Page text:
Terrines: We have three kinds of terrine in convenient 8oz molds: Mousse Truffée, with chicken and turkey livers and truffles; Mousse Basquaise, from duck liver, Port, and red bell peppers; and the chicken and turkey liver Peppercorn Mousse. They are all only $10.99!

Pantry Items: It’s always good to have Duck Fat ($7.99/7oz), Veal Demi Glace ($8.99/7.5oz), and Black or White Truffle Butter ($9.99/3oz and $12.99/3oz) on hand! They add an easy elegance to the simplest dishes.

Confits & Chutneys

A little bit of relish is a great way to balance a cheese and charcuterie platter. Try L’Epicurien’s Grape Must Mustard ($12.99/7oz) on the Rabbit, Pork and Ginger Sausage, or the Shallot Confit (S10.49/7oz) with Saucisson Sec. Boat Street’s Pickled French Plums ($9.99) are delicious on Foie Gras and all kinds of Pate. We have mile-high shelving with all kinds of preserves: come mix and match at your pleasure!

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Paris Grocery News 1/14 Thursday, Jan 14 2010 

The Spanish Table bid adios to 2009 by flinging open the pantry doors and throwing a party last week. In theory it was a small staff and friends party, but turned into a Bacchanalian feast with wines flowing and plate after plate of party foods. In a nod to our new sibling Paris Grocery, Spanish and French bites were served, including Galette des Rois and Cassoulet (recipe follows):

Serves 20 or more, depending on the appetites

8 oz D’Artagnan smoked duck bacon
8 oz Zoe Meats Bacon
16 oz Toulouse Sausage
8 Oz Fabrique Délices Bistro Sausage with herbs de Provence
3 onions, studded with one clove each
6 carrots
3 lbs dried Emergo white beans, soaked overnight and rinsed
3 Tablespoons olive oil
Fine sea salt
Freshly ground black pepper
14 oz duck fat
5 lbs pork shoulder roast
Two (app. 1 lb) Fabrique Délices smoked duck breasts
1 large onion, sliced
18 cloves garlic, chopped
3 pounds canned crushed tomatoes
3 teaspoons pebrella
½ cup chopped fresh parsley
2 cups bread crumbs

Tie the clove-studded onions and carrots together in a double layer of cheesecloth and put with the beans, sausage and bacon in a large, deep, heavy bottom casserole. Cover with water at least 3 inches above the top of the bean mixture. Bring to a boil, then turn the heat down and simmer until the beans are almost tender, about 1 ½ hours. Drain, reserving the cooking liquid. Discard the onion and carrots in the cheesecloth. Transfer the beans and meat to a bowl, cover loosely with foil and set aside. When cool, slice the sausages and cut the bacon into bite size pieces.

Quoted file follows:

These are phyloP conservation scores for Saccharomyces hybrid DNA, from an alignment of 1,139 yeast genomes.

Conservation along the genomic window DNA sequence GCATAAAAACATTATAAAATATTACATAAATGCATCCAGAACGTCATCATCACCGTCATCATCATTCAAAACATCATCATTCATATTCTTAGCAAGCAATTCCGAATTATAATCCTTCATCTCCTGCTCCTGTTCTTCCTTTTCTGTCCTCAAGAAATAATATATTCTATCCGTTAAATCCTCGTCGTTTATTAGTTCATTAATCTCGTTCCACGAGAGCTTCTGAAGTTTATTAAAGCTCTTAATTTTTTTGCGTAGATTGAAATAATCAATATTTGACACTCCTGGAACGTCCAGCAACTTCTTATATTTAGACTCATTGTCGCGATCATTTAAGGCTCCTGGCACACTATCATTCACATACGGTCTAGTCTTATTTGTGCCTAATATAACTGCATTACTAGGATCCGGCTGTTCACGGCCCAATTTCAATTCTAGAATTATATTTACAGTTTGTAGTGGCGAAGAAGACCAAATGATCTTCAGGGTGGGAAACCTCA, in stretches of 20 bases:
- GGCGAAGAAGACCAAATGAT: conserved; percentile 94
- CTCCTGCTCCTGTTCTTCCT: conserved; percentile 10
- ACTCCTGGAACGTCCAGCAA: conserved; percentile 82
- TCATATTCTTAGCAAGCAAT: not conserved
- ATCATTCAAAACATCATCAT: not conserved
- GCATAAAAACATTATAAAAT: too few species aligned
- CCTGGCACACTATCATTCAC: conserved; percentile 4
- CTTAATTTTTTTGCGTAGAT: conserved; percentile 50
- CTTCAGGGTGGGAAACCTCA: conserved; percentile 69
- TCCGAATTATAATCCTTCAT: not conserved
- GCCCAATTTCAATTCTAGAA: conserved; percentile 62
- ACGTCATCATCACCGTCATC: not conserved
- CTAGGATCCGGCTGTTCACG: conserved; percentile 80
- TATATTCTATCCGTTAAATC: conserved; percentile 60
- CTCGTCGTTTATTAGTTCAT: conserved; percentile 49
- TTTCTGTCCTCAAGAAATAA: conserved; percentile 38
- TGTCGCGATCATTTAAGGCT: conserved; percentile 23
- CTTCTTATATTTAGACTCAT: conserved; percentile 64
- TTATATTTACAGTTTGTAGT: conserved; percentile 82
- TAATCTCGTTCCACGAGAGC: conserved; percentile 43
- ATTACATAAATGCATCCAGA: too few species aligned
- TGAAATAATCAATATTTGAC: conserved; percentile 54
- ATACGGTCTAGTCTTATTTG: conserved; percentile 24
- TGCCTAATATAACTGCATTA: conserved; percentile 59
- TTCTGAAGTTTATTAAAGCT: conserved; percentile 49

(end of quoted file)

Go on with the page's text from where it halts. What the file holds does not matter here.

Preheat the oven to 350 degrees. Roast the pork shoulder in a shallow roasting pan until the internal temperature reaches 150 degrees. Remove and when cool enough, cut into cubes. Cut the duck breasts into bite size slices.

In a large casserole, heat 3 tablespoons of the duck fat over medium-high heat. Add the sliced onion and garlic and cook gently until the onions are translucent and golden. Add the canned tomatoes, pebrella, and cooked beans. Stir in about 2 cups of the reserved bean cooking liquid, transfer to the oven and bake for 30 minutes at 250 degrees. Remove from the oven and stir in the parsley.

Heat the oven to 425 degrees. Add the meat, stir to combine and sprinkle the bread crumbs over the top. Drizzle with the remaining duck fat, and cook until the crumbs are nicely browned and the cassoulet is very hot.

WINE

2005 Chateau La Grange Clinet, Cotes de Bordeaux ($13.99) 62% Merlot and the rest a blend of Cabernet Sauvignon and Cabernet Franc, this is one of the best, ever, vintages for this property. Peak ripeness led to beautiful grapes, and a sleek wine showing freshness and great balance. Awarded a Gold Medal at the Concours Général Agricole de Paris with these laudatory comments: “fruity, well balanced, ample”. Exactly the type of wine you’d be served in a French bistro, it pairs beautifully with game hens and charcuterie.

FROMAGE

Charolais Affiné: From the granite plains of the Charolais region in Burgundy comes this beautiful raw goat’s milk cheese. Affineur Herve Mons achieves a harmonious balance of saltiness, sweetness, and acidity in this aromatic cheese. A must-try! $16.99/each

Cantalet Doré: One of the oldest French cheeses, Cantal was reportedly enjoyed over 2000 years ago in ancient Rome. Named for the mountains of the Auvergne region, this AOC cheese is often referred to as the “French Cheddar.” When young, it has a mild, buttery flavor that develops into a pleasant bite. $15.99/lb

Fromager des Clarines: Made in the mountainous region of the Haute-Savoie, this cow’s milk cheese by fromager Jean Perrin displays earthy, white truffle flavors. Rich and unctuous, this cheese tastes best at room temperature- served along with some sparkling wine! $17.99/each $3.99/quarter lb

Les Orphelins de Fromage : Help us find a home for our smaller pieces of cheese. Indulge in just a bit of your favorite cheeses, or give something new a try. Adopt a cheese orphan today!

MEAT

Rillettes: A rustic pâté made from meat that’s been poached in its own fat, simmered in spices and juices, then shredded and stored in some of that fat. Pounded into a delicious spread, it’s traditionally served with cornichons and mustard, along with some crusty baguette!

Alexian Duck Rillettes, $11.99 Rougié Goose Rillettes, $12.49 Also new to Paris Grocery: Andouillette Sausage Back in stock: Duck Leg Confit!